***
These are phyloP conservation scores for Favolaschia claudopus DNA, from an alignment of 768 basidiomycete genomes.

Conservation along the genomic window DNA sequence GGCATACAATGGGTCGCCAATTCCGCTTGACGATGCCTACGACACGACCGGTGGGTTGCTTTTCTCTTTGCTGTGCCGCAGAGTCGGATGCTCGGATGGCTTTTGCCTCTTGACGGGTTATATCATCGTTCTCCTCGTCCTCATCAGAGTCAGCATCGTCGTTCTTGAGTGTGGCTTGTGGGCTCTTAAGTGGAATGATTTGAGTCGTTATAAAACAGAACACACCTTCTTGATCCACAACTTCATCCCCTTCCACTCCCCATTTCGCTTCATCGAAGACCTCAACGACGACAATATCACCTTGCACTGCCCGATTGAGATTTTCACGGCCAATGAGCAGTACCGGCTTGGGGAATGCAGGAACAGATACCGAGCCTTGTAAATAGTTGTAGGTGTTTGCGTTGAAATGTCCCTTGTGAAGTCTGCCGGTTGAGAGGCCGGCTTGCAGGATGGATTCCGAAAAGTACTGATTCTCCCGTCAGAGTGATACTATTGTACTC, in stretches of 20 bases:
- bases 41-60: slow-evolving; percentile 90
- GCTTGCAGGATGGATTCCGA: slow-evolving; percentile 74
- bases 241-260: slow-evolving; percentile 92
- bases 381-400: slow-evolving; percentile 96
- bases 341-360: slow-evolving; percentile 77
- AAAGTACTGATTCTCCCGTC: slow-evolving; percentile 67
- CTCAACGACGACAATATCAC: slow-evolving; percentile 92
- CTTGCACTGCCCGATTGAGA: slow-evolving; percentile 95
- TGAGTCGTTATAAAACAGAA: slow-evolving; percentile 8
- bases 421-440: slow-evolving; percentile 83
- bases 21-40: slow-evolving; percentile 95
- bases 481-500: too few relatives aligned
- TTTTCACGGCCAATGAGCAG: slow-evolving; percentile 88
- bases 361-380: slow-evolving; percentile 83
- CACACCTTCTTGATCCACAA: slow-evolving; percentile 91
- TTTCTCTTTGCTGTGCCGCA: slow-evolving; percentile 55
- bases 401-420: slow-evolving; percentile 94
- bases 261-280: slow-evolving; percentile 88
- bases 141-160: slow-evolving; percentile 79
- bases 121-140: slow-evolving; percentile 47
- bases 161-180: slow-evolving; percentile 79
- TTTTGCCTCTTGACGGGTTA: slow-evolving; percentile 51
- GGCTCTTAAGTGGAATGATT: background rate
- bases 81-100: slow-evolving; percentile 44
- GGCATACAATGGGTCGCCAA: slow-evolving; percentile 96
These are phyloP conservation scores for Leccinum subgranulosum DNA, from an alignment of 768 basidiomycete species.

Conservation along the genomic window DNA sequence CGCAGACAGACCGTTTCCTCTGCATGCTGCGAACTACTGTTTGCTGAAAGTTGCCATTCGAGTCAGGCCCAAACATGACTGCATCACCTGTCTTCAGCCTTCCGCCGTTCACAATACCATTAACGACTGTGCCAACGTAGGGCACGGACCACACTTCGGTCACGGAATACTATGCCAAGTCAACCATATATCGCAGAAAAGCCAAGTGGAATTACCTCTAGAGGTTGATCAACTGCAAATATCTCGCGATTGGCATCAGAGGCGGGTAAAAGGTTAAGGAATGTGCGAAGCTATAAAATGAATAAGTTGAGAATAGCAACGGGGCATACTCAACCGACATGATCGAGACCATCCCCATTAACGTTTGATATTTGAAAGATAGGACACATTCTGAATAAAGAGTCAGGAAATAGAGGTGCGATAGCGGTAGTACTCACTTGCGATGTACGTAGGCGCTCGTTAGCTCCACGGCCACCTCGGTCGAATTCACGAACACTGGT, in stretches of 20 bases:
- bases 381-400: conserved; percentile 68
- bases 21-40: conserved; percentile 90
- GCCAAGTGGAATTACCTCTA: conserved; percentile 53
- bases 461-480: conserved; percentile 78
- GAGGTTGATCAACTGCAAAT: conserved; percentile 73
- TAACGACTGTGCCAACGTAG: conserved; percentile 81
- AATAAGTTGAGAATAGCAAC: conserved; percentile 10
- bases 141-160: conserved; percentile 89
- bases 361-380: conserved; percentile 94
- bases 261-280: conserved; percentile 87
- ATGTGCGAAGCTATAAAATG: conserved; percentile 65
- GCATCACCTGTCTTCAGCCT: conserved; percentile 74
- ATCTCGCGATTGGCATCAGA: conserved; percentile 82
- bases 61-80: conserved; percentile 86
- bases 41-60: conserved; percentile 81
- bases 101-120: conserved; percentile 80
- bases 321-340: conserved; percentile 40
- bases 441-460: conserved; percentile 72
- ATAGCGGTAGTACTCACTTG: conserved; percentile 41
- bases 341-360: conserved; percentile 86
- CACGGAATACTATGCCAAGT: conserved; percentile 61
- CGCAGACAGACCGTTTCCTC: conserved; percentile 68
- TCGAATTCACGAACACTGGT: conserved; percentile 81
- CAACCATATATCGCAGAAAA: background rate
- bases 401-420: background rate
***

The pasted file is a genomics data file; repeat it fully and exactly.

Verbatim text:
These are phyloP conservation scores for Favolaschia claudopus DNA, from an alignment of 768 basidiomycete genomes.

Conservation along the genomic window DNA sequence GGCATACAATGGGTCGCCAATTCCGCTTGACGATGCCTACGACACGACCGGTGGGTTGCTTTTCTCTTTGCTGTGCCGCAGAGTCGGATGCTCGGATGGCTTTTGCCTCTTGACGGGTTATATCATCGTTCTCCTCGTCCTCATCAGAGTCAGCATCGTCGTTCTTGAGTGTGGCTTGTGGGCTCTTAAGTGGAATGATTTGAGTCGTTATAAAACAGAACACACCTTCTTGATCCACAACTTCATCCCCTTCCACTCCCCATTTCGCTTCATCGAAGACCTCAACGACGACAATATCACCTTGCACTGCCCGATTGAGATTTTCACGGCCAATGAGCAGTACCGGCTTGGGGAATGCAGGAACAGATACCGAGCCTTGTAAATAGTTGTAGGTGTTTGCGTTGAAATGTCCCTTGTGAAGTCTGCCGGTTGAGAGGCCGGCTTGCAGGATGGATTCCGAAAAGTACTGATTCTCCCGTCAGAGTGATACTATTGTACTC, in stretches of 20 bases:
- bases 41-60: slow-evolving; percentile 90
- GCTTGCAGGATGGATTCCGA: slow-evolving; percentile 74
- bases 241-260: slow-evolving; percentile 92
- bases 381-400: slow-evolving; percentile 96
- bases 341-360: slow-evolving; percentile 77
- AAAGTACTGATTCTCCCGTC: slow-evolving; percentile 67
- CTCAACGACGACAATATCAC: slow-evolving; percentile 92
- CTTGCACTGCCCGATTGAGA: slow-evolving; percentile 95
- TGAGTCGTTATAAAACAGAA: slow-evolving; percentile 8
- bases 421-440: slow-evolving; percentile 83
- bases 21-40: slow-evolving; percentile 95
- bases 481-500: too few relatives aligned
- TTTTCACGGCCAATGAGCAG: slow-evolving; percentile 88
- bases 361-380: slow-evolving; percentile 83
- CACACCTTCTTGATCCACAA: slow-evolving; percentile 91
- TTTCTCTTTGCTGTGCCGCA: slow-evolving; percentile 55
- bases 401-420: slow-evolving; percentile 94
- bases 261-280: slow-evolving; percentile 88
- bases 141-160: slow-evolving; percentile 79
- bases 121-140: slow-evolving; percentile 47
- bases 161-180: slow-evolving; percentile 79
- TTTTGCCTCTTGACGGGTTA: slow-evolving; percentile 51
- GGCTCTTAAGTGGAATGATT: background rate
- bases 81-100: slow-evolving; percentile 44
- GGCATACAATGGGTCGCCAA: slow-evolving; percentile 96
These are phyloP conservation scores for Leccinum subgranulosum DNA, from an alignment of 768 basidiomycete species.

Conservation along the genomic window DNA sequence CGCAGACAGACCGTTTCCTCTGCATGCTGCGAACTACTGTTTGCTGAAAGTTGCCATTCGAGTCAGGCCCAAACATGACTGCATCACCTGTCTTCAGCCTTCCGCCGTTCACAATACCATTAACGACTGTGCCAACGTAGGGCACGGACCACACTTCGGTCACGGAATACTATGCCAAGTCAACCATATATCGCAGAAAAGCCAAGTGGAATTACCTCTAGAGGTTGATCAACTGCAAATATCTCGCGATTGGCATCAGAGGCGGGTAAAAGGTTAAGGAATGTGCGAAGCTATAAAATGAATAAGTTGAGAATAGCAACGGGGCATACTCAACCGACATGATCGAGACCATCCCCATTAACGTTTGATATTTGAAAGATAGGACACATTCTGAATAAAGAGTCAGGAAATAGAGGTGCGATAGCGGTAGTACTCACTTGCGATGTACGTAGGCGCTCGTTAGCTCCACGGCCACCTCGGTCGAATTCACGAACACTGGT, in stretches of 20 bases:
- bases 381-400: conserved; percentile 68
- bases 21-40: conserved; percentile 90
- GCCAAGTGGAATTACCTCTA: conserved; percentile 53
- bases 461-480: conserved; percentile 78
- GAGGTTGATCAACTGCAAAT: conserved; percentile 73
- TAACGACTGTGCCAACGTAG: conserved; percentile 81
- AATAAGTTGAGAATAGCAAC: conserved; percentile 10
- bases 141-160: conserved; percentile 89
- bases 361-380: conserved; percentile 94
- bases 261-280: conserved; percentile 87
- ATGTGCGAAGCTATAAAATG: conserved; percentile 65
- GCATCACCTGTCTTCAGCCT: conserved; percentile 74
- ATCTCGCGATTGGCATCAGA: conserved; percentile 82
- bases 61-80: conserved; percentile 86
- bases 41-60: conserved; percentile 81
- bases 101-120: conserved; percentile 80
- bases 321-340: conserved; percentile 40
- bases 441-460: conserved; percentile 72
- ATAGCGGTAGTACTCACTTG: conserved; percentile 41
- bases 341-360: conserved; percentile 86
- CACGGAATACTATGCCAAGT: conserved; percentile 61
- CGCAGACAGACCGTTTCCTC: conserved; percentile 68
- TCGAATTCACGAACACTGGT: conserved; percentile 81
- CAACCATATATCGCAGAAAA: background rate
- bases 401-420: background rate